It’s been well over a decade since I spent Christmas in my childhood hometown of Baldwin, a small suburban village on Long Island’s south shore. I always enjoyed going back each year, first when I was single and later with my wife and then our boys.
Tradition can be comforting, a reassurance that even the unpredictability of life has its limits. You can still count on a few things like you can rely on the changing seasons. So we sing the same songs with the same people, sit in the same pew, even eat off the same china and swap stories for the umpteenth time. Familiar can feel good.
But it’s an illusion, of course. Even the longest streak eventually ends. A promotion takes you away or death takes a loved one. Nothing lasts forever.
On a trip east two weeks ago, I road an express train that hurtled right through Baldwin, past familiar landmarks of my yesterdays, including the Coach Diner and Wick’s Florist, a 92-year-old institution where I used to buy carnations for my mom. Both my parents are gone and our old home at 2349 Central Ave. is no longer ours. A nice family lives there now, and they even let me tour it a few years back.
But as the Long Island Railroad rattled by on this cold, wet night, I looked beyond the Burger King restaurant on Grand Avenue and up the busy road to a newly built church on the street’s east side.
Only in my mind, I didn’t see a church at all – but rather a large lot lit by long strings of crisscrossing white bulbs and stocked with hundreds of cut evergreen Christmas trees. A metal barrel filled with wood once rested over in the corner, and the grizzled proprietor stood by it, quietly warming his hands over the open flames.
Owned by the Amendola Fence Co., we used to buy our tree there during my high school days. But they eventually sold the property to the Second Baptist Church, whose building now occupies the area.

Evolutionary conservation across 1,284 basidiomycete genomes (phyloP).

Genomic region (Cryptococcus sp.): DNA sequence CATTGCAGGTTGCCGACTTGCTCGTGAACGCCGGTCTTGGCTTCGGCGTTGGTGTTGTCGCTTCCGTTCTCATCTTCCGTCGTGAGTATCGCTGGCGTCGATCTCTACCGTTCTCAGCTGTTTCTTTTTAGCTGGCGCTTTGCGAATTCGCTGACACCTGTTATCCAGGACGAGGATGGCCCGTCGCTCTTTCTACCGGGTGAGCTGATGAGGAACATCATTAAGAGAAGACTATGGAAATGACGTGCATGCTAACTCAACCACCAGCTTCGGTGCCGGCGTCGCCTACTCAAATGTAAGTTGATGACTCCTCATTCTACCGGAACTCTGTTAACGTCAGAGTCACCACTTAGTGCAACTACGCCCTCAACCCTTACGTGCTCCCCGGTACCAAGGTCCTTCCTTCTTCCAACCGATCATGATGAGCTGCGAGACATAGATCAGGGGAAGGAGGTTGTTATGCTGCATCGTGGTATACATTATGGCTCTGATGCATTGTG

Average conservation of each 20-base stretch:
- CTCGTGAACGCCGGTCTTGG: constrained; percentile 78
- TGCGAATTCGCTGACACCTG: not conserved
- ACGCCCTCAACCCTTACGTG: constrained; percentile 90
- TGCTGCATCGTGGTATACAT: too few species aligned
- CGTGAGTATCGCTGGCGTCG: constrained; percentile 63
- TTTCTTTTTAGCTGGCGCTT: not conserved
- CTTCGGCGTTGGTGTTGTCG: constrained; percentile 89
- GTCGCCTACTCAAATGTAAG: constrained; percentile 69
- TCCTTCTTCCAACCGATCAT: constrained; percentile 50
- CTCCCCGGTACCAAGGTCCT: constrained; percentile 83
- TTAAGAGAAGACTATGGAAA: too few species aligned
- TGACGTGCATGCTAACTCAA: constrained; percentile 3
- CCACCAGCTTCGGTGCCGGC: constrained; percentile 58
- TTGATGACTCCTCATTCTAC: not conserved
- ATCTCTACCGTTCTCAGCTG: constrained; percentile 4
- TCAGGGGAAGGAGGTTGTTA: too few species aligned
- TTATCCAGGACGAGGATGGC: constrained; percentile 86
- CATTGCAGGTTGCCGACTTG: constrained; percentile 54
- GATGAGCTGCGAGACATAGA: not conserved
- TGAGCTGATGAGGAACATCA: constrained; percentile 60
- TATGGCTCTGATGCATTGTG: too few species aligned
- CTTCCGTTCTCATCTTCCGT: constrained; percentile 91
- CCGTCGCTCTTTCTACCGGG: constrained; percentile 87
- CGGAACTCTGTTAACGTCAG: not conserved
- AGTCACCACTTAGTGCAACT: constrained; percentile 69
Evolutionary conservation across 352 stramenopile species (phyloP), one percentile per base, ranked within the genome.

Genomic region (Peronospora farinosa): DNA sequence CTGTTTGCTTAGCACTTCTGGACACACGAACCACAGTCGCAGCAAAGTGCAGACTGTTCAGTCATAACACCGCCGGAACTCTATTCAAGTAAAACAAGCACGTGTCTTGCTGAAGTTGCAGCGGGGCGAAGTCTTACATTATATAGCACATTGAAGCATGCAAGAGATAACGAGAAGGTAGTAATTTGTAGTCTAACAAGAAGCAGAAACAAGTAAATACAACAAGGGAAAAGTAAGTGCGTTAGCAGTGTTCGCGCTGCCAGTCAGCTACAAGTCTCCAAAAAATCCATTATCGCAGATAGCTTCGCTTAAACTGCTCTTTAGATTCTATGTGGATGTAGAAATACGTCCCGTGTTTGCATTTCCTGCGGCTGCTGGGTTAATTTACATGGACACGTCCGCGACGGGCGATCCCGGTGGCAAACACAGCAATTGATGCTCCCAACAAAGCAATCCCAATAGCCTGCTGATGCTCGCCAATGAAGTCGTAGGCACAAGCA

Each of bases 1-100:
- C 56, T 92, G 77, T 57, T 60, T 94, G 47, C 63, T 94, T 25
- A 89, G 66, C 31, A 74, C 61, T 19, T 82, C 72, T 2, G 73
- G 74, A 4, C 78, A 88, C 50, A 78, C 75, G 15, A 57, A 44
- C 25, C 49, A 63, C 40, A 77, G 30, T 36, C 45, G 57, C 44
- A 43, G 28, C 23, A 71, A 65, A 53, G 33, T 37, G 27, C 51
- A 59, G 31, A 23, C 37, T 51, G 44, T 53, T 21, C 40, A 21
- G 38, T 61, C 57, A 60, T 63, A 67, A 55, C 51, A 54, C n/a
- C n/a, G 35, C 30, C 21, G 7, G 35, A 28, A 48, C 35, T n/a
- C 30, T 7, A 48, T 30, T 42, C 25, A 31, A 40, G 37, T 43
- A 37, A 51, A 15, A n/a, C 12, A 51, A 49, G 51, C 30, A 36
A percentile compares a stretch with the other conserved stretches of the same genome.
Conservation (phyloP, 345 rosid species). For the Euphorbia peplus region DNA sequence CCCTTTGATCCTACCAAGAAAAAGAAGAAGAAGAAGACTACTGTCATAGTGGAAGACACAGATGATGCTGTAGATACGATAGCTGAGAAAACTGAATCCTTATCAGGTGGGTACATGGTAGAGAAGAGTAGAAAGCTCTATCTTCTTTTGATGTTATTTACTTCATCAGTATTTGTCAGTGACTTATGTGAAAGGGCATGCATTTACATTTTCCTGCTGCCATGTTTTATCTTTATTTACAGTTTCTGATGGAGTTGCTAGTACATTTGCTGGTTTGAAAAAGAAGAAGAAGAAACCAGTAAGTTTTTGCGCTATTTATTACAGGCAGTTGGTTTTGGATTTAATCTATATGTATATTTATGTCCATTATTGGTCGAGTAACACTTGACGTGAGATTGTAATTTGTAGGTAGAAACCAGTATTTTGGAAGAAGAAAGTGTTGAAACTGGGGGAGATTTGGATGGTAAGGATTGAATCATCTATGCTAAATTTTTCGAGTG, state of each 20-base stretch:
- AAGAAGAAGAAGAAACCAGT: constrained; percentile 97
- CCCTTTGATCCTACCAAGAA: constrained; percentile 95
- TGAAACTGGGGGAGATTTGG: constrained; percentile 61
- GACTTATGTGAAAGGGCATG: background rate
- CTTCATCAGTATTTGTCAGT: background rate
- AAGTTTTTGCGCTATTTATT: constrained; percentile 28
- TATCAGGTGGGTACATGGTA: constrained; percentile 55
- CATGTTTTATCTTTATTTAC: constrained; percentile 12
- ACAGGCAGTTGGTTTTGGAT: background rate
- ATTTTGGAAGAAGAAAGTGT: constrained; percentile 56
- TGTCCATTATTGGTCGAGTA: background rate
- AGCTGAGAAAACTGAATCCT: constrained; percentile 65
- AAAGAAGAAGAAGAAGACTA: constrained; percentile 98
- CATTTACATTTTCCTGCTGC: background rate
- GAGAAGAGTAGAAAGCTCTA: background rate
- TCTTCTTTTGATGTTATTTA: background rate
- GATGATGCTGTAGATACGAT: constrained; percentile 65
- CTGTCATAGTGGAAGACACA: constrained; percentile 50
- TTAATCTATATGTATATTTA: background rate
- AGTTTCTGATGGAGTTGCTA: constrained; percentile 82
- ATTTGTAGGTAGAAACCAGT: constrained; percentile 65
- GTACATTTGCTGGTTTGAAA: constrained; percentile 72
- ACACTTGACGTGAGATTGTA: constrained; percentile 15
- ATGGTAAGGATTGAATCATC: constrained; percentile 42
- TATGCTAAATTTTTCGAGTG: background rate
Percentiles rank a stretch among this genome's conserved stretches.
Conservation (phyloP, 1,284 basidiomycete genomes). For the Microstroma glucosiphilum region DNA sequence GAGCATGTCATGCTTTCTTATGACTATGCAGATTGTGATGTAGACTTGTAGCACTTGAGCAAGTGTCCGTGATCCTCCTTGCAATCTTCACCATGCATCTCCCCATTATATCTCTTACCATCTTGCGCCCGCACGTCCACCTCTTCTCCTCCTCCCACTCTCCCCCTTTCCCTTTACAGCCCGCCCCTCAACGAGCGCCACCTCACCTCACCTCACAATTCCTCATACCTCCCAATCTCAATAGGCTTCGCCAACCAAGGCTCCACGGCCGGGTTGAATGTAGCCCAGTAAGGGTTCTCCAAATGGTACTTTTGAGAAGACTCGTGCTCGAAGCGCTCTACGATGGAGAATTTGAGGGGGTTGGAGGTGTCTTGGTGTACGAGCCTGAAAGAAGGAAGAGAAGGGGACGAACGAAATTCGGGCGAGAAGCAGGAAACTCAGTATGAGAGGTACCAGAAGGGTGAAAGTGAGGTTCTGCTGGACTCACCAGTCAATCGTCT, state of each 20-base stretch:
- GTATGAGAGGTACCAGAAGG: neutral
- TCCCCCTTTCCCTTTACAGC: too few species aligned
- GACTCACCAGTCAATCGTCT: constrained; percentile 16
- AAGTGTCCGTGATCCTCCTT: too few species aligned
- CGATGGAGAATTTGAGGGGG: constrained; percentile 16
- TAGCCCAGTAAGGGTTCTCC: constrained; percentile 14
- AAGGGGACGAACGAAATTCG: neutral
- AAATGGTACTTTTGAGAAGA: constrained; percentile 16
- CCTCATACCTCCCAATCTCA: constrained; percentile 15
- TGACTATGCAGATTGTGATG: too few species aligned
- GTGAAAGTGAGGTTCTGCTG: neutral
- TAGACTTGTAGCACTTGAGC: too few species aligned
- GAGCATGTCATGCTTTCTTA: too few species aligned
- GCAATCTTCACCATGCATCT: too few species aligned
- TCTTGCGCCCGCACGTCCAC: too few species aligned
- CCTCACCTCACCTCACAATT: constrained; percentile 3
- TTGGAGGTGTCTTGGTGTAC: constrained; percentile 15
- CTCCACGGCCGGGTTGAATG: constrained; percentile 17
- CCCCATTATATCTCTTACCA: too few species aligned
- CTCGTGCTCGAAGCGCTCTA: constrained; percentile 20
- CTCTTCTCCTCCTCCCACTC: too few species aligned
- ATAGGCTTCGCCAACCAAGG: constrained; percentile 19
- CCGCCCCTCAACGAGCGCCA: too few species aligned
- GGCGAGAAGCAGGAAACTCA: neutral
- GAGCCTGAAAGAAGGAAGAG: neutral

Looking out the train’s window and up the road in the new church’s direction, I was reminded of a 30-year-old memory involving the site that has stuck with me ever since.
It starts, though, on my Newsday paper route. Christmas was an exciting time for a kid delivering newspapers because some customers often gave extra generous tips.
I could still name almost all the people on my route, most of whom are now in heaven.
There was frail Mrs. McCabe, a woman whose husband, Johnny, won the Kentucky Derby in 1914 riding Old Rosebud. Mrs. Fox was in the opposite direction, homebound and living alone in a brick English Tudor. She was so weak she used to ask me to take her trash out to the curb. Mrs. McGrath was a sweet, grandmotherly type who always seemed to have freshly baked cookies coming out of the oven.
Setting out for the evening deliveries, I think I felt pretty generous that year, as if I was on a mission of mercy, sacrificing my hard-earned money.
All three of these women were widows and one year I was struck by how their houses were among the only ones on our street without any decorations. My mom speculated it was because they didn’t have anyone to lug boxes or stand on a ladder to put up lights.
I had been looking forward to spending my Christmas tip windfall on something for myself, but after talking with my parents, I landed on the idea that I would purchase some small evergreen trees, buy some lights from Genovese Drug store on the corner, and deliver them to our neighbors’ homes. My father took me down to his basement workshop and built wooden stands for the trees.
Setting out for the evening deliveries, I think I felt pretty generous that year, as if I was on a mission of mercy, sacrificing my hard-earned money. But after being warmly greeted with happy tears in each home, sitting down and visiting and hearing the old stories, I was overwhelmed by how much these great women had wound up blessing me.
I think of that night every Christmas season. The memory is especially poignant now, as my wife and I navigate three boisterous boys, often craving some peace and solitude. I remember the ladies urged me to enjoy my family and the hustle and bustle that accompanies the holiday. Their homes were eerily quiet then, absent the laughter and activity of years gone by. But here they were still ministering even in the twilight of their lives – and their wise words still echo down through the corridor of time.
It was the late Dale Rogers, the wife of Roy, the singing cowboy, who once said, “Christmas is love in action. Every time we love, every time we give, it’s Christmas.”
The coming holiday is many things to many people. We give, though, because God first gave to us. His incarnation as a little baby is the gift of all gifts, manifested and celebrated in the familiar lyrics we sing each year, “Peace on earth, and mercy mild, God and sinners reconciled.”